Parklets On Parade
You’re walking past El Tapatio on Grand Avenue and need a place to rest your feet. Outside. The options are slim: sitting on the sidewalk, or trying to snag one of the limited spaces by nearby Christopher Columbus Family Academy. Just as you’re ready to give up, you spot a new, pint-sized urban oasis: tables and chairs, tree-like sculptures, long wispy grasses and a dainty fence around the outside. All small enough to fit inside two parking spaces.
There’s no place to actually do that. Not yet. But a year from now, there may be.
Tuesday night, transit czar Doug Hausladen, GoNewHavenGo rep Abigail Cheskis, and MakeHaven Director J.R. Logan hosted a parklet design open house at MakeHaven’s State Street digs to discuss the competition. 10 people came for the 90-minute session.
Here’s the idea behind the competition. Following a series of rules set by the city (ADA accessible, no moveable parts that people can walk off with, and nothing larger than 40 x 8 feet), one can design a seasonal parklet—a sort of public, green extension of the sidewalk. Add elements that lower the barrier to entry: bike-friendly stands, tables and chairs, a few places to find shade from the sun. Solar power is fine, although electrical power is not. And then submit it by the end of the month.
After a panel of judges weighs in at the end of the month, the winning parklet design will get a cash prize between $1,000 and $3,000, and help from the city’s Department of Traffic, Transportation and Parking to get the necessary permits to build and install. Once built, the parklet will stay up from April through November of each year, removed before the winter.
The amount currently depends on how many winners the contest has; it could be as few as one or as many as two, said Hausladen at Tuesday’s event.
That was exciting news to design team Kassandra Leiva and Misha Semenov, second- and third-year graduate students at the Yale School of Architecture and Yale School of Forestry. Tuesday evening, the two brought a rendering of their project “Urban Canopy” to the open house, laying it out to a smattering of oohs and aaahs.
Conceived of as an “environmental education opportunity,” the parklet is part rest stop, part ecology lesson. Over a cluster of tables and benches stand four sculptural trees, representing the local varieties of Elm, Sweetgum, Pin Oak, and Maple. Around them, a wooden fence juts up from the ground as a sort of buffer. Four bike racks sit at the far end of the parklet.
Semenov said he didn’t know if $3,000 would cover everything, but it's a place to start. If he and Leiva are to win the competition, they may seek private funding for photovoltaic trees, and solar powered charging stations for passers-by who are almost out of battery life.
“If we win … will we have support from the city?” Leiva asked tentatively, motioning to the rendering as she spoke.
“We’re not going to throw you out there,” Hausladen said.
As Leiva and Semenov finished to a smattering of applause, other attendees offered up their ideas, ranging from renderings in Google SketchUp to working ideas that have yet to appear on a page.
Pulling a PowerPoint presentation up on MakeHaven’s projector, SeeClickFix Founder Ben Berkowitz said that his team had been thinking “parklet … why not a skate parklet?”
Specifically, a mobile skate parklet for the New Haven Green. Maybe it could travel to parts of The Hill and Fair Haven that aren’t currently served by the skatepark by Edgewood Park's Coogan Pavilion.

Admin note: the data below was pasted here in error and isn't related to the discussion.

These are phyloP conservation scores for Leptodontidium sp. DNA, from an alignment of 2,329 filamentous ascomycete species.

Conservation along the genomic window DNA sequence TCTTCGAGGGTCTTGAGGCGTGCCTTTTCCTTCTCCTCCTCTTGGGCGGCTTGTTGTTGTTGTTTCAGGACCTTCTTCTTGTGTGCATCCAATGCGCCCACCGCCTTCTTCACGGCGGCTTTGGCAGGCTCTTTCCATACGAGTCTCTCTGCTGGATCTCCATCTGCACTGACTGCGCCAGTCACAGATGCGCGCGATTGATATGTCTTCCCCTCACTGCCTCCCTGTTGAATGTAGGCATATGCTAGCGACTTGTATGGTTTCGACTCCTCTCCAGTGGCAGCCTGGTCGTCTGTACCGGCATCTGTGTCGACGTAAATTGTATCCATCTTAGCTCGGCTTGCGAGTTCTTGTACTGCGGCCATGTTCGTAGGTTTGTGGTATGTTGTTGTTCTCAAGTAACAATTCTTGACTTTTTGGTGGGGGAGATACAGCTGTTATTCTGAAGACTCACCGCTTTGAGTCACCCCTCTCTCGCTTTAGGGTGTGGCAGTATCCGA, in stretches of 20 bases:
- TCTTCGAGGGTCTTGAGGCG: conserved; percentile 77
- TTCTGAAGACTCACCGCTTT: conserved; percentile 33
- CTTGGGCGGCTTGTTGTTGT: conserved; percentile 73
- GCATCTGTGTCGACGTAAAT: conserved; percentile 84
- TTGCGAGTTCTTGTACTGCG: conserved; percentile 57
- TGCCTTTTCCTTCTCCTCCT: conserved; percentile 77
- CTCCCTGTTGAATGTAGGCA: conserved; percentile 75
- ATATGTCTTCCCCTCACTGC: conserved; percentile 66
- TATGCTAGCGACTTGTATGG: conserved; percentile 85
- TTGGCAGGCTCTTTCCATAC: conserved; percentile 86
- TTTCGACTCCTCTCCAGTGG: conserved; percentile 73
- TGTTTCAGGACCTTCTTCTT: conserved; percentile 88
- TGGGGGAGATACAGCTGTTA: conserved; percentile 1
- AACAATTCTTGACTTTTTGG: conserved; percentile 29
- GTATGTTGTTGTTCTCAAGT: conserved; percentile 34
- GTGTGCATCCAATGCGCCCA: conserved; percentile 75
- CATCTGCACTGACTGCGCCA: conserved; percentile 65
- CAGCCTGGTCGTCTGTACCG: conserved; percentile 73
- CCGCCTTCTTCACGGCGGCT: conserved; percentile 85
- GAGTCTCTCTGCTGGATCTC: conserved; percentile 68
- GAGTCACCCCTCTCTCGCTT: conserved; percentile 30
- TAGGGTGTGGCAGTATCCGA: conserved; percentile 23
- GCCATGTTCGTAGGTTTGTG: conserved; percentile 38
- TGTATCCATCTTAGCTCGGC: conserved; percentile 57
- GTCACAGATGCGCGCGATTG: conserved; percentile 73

“We wanna make skateboarding more inclusive,” he said. He pointed to the New Haven Green and downtown as newly off-limits due to the installation of skate stops, which stop boards in their tracks. If skateboarding is going to be recognized as an olympic sport by 2020, and cities like Los Angeles and Montreal have already added public skateboard hours, why can’t New Haven take a few steps to do the same, he asked?
“The Green was the place,” added fellow skate enthusiast Noe´ Jimenez, who had come to support Berkowitz.
Hausladen raised the issue of liability and age accessibility. Currently “there aren’t places for anyone under like, three feet downtown,” he said, motioning to his calf for a height visual. What about something that was more open to kids and families? He added that there’s a plan in the works for a downtown jungle gym from Luckey Climbers, but at $800,000, it’s a way off.
Berkowitz said that he’d considered all of those factors—and still thought that the Green was the best option. Unlike other possible locations in The Hill or Fair Haven, downtown is not a heavily residential area. The closest apartment building is 900 Chapel St., which Berkowitz said he did not think would pose a problem.
Other rough parklet ideas floated around the room, knocking into each other like electrons. Tinkerer and bike advocate Lior Trestman suggested a place where people could simply “enjoy being outside” as much as he did, adding that he liked the idea of outdoor seating for those who did not skate, or share his penchant for napping in New Haven’s public spaces. Deputy Parking Director Michael Pinto pointed to the addition of swing sets in downtown Detroit. Yale student Cameron Nelson suggested a parklet with “a tactile quality,” to draw people in.
Just as the group was finishing up, transit engineer Stephanie Upson came through with one more idea of the evening. Upon hadn’t come with a physical parklet plan, but she suggested a sort of “buffer zone” on the New Haven Green: “something for kids, with a lot of art and artists” and an option to rent it out for public open mic and performances.
“I’m thinking of everything the Festival of Arts & Ideas does on the Green every summer,” she said. “We could have something like that all year.”
“Like a public soapbox!” Hausladen cried.
“Like a public soapbox,” she answered.